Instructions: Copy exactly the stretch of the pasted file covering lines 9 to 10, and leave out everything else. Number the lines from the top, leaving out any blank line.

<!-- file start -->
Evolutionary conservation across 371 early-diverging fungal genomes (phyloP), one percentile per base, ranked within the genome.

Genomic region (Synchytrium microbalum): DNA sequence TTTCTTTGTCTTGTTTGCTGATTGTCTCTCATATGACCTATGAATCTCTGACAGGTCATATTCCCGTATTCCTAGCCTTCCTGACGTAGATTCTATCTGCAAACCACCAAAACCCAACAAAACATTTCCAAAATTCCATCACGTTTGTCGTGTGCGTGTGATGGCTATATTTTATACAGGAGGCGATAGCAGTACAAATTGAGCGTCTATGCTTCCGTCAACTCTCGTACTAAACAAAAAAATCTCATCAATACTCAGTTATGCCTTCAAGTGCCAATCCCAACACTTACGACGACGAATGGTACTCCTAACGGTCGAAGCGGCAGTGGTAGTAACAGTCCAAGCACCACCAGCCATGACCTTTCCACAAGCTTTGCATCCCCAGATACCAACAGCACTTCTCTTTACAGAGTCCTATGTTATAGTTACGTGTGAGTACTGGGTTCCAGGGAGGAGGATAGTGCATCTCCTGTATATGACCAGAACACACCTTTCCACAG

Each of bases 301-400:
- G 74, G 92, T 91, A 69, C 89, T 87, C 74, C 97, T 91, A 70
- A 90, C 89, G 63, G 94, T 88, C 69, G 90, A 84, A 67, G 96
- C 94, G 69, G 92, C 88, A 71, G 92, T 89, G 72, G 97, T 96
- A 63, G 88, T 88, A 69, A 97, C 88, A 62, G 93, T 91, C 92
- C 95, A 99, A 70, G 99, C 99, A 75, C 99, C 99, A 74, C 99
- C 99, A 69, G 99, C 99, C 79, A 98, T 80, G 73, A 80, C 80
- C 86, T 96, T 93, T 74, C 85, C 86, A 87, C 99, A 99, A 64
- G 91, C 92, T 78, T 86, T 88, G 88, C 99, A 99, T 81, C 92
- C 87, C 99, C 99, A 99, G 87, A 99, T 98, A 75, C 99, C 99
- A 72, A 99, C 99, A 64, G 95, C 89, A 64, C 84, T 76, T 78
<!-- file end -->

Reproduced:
- C 99, A 69, G 99, C 99, C 79, A 98, T 80, G 73, A 80, C 80
- C 86, T 96, T 93, T 74, C 85, C 86, A 87, C 99, A 99, A 64